In May 1970, Cardinal John J. Carberry led a delegation of 88 people from St. Louis on a pilgrimage to Fatima, Portugal. It was the first time an English-speaking prelate had been invited to celebrate Mass at the Fatima shrine; he did so before an estimated 500,000 pilgrims from around the world on May 13 — the 53rd anniversary of the Blessed Mother's first apparition to three Portuguese children.
Upon his return to St. Louis, Cardinal Carberry directed that a replica of the Fatima statue be placed in the Basilica of St. Louis, King of France (Old Cathedral). The three-foot statue, which he received from then-Bishop John Venancio of Leiria, Portugal, was part of his pledge to continue a devotion to Our Lady of Fatima, and her message of peace, in the Archdiocese of St. Louis.
Forty-seven years later, the statue has become the centerpiece of a pilgrimage site recently designated at the Old Cathedral to mark the centenary celebration of the Fatima apparitions. Pope Francis has granted the opportunity to receive a plenary indulgence in the 100th anniversary celebration of the apparitions of Our Lady of Fatima, which runs through Nov. 26.
To receive the plenary indulgence, pilgrims need to venerate the statue, in the back of the Old Cathedral, and meet the other regular conditions (see related). The St. Louis division of the World Apostolate of Fatima will have at the site copies of a brochure on the apostolate and prayer to Our Lady.
In her apparitions at Fatima, Portugal, in 1917, the Blessed Mother called on three children — Lucia dos Santos and her cousins, Jacinta and Francisco Marto — to pray the Rosary daily for an end to the Great War — World War I. Our Lady of Fatima's messages of conversion and prayer (especially for peace), reparation and penance and devotion to her Immaculate Heart — all in the name of drawing us closer to her Son — serve as timeless messages a century later.
At the Mass at the Fatima shrine in 1970, Cardinal Carberry appealed for all to pray for peace in their own hearts, in their different countries and in the entire world. There was a heavy downpour of rain during the Mass, according to a 1970 story from the St. Louis Review archives. Pilgrims huddled under umbrellas and camped at the site in small tents and plastic shelters. As he celebrated Mass, Cardinal Carberry was surrounded by people who were sick and disabled.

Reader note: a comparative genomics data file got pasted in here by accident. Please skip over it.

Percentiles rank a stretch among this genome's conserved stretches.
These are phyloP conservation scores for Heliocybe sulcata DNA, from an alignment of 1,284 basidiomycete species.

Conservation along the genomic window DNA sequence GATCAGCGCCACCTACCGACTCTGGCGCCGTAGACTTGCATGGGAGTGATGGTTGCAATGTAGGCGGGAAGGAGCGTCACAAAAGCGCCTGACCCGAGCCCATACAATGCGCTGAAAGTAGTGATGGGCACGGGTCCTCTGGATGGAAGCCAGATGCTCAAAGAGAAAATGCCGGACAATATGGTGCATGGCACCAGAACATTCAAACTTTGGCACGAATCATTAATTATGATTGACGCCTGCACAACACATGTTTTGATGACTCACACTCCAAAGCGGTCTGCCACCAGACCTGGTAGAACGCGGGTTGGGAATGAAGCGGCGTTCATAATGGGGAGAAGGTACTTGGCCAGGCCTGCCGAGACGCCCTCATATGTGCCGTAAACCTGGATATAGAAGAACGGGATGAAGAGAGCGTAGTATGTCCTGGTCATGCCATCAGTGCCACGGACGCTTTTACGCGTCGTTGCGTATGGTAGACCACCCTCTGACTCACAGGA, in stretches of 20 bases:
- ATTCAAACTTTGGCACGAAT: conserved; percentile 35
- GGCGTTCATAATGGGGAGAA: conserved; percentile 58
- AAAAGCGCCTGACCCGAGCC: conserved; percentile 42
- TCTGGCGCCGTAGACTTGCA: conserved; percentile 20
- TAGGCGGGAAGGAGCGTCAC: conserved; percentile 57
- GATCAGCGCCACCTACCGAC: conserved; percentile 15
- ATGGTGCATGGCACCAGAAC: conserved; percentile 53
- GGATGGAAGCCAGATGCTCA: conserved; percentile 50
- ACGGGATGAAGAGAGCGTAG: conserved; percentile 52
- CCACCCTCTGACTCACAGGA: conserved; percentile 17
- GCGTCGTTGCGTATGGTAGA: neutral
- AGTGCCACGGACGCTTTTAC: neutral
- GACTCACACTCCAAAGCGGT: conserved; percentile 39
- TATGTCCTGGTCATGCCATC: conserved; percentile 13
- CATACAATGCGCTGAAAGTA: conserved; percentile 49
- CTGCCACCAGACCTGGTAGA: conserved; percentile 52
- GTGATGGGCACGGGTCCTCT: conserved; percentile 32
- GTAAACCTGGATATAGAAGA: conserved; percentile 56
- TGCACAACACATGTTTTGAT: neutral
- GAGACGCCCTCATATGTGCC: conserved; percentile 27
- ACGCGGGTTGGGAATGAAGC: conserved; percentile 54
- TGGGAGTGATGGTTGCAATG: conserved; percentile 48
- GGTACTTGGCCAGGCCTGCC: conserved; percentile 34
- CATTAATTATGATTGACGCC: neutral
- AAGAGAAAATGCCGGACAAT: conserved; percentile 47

"If there is one great cry that arises from a restless and tormented world today, it is the cry of peace," Cardinal Carberry said in his preaching. "Good and sincere men speak of peace and struggle for peace, but there is also selfishness in our human nature which resists the sacrifice of pride that peace would require. ... If there is to be peace in the world, peace must find its way into a sufficient number of individual hearts."
When he returned to St. Louis, Cardinal Carberry noted the importance of placing the Fatima statue at the Old Cathedral: "Our Lady will stand in the church beneath the great Arch, Gateway to the West, and, please God, she will stand as a reminder to all of us in St. Louis to rededicate our efforts to the cause of peace."
>> How to receive a plenary indulgence
Pope Francis has granted an opportunity to receive a plenary indulgence in the 100th anniversary celebration of the apparitions of Our Lady of Fatima, which runs through Nov. 26.
"An indulgence is a remission before God of the temporal punishment due to sins whose guilt has already been forgiven, which the faithful Christian who is duly disposed gains under certain prescribed conditions through the action of the Church which, as the minister of redemption, dispenses and applies with authority the treasury of the satisfactions of Christ and the saints" (Catechism of the Catholic Church, 1471-79).
To obtain a plenary indulgence, the usual conditions must be met: go to confession and Communion, be detached from sin (state of grace), and pray for the intentions of the Holy Father.
In addition, the faithful must do at least one of the following: make a pilgrimage to the Fatima shrine in Portugal; pray before a venerated statue of Our Lady of Fatima in a church, oratory or other proper place during the months of the anniversary of the apparitions (the 13th of the month, from May-October, 2017); or for those who are elderly or infirm, pray in front of a statue of Fatima and unite themselves to the jubilee celebrations on the anniversary dates of the apparitions. They also must "offer to our merciful God with
confidence, through Mary, their prayers and sufferings or the sacrifices they make in their own lives."
To learn more about the St. Louis division of the World Apostolate of Fatima, visit www.fatimastlouis.com.
• Basilica of St. Louis, King of France (Old Cathedral) At the corner of Memorial Drive and Walnut Street, the Old Cathedral (officially, the Basilica of St. Louis, King of France) is open daily — Monday-Friday, 6:30 a.m.-2 p.m.; and Saturday and Sunday, 6:30 a.m.-6 p.m. — with a full slate of Masses and confessions.
• Mass schedule
Monday-Friday, 7 a.m., 12:10 p.m.
Saturday, 7 a.m., 5:30 p.m.
Sunday, 8 a.m., 10:30 a.m., noon, 5 p.m.
• Confession schedule
Monday-Friday, 11:30 a.m.
Saturday, 4:30 p.m.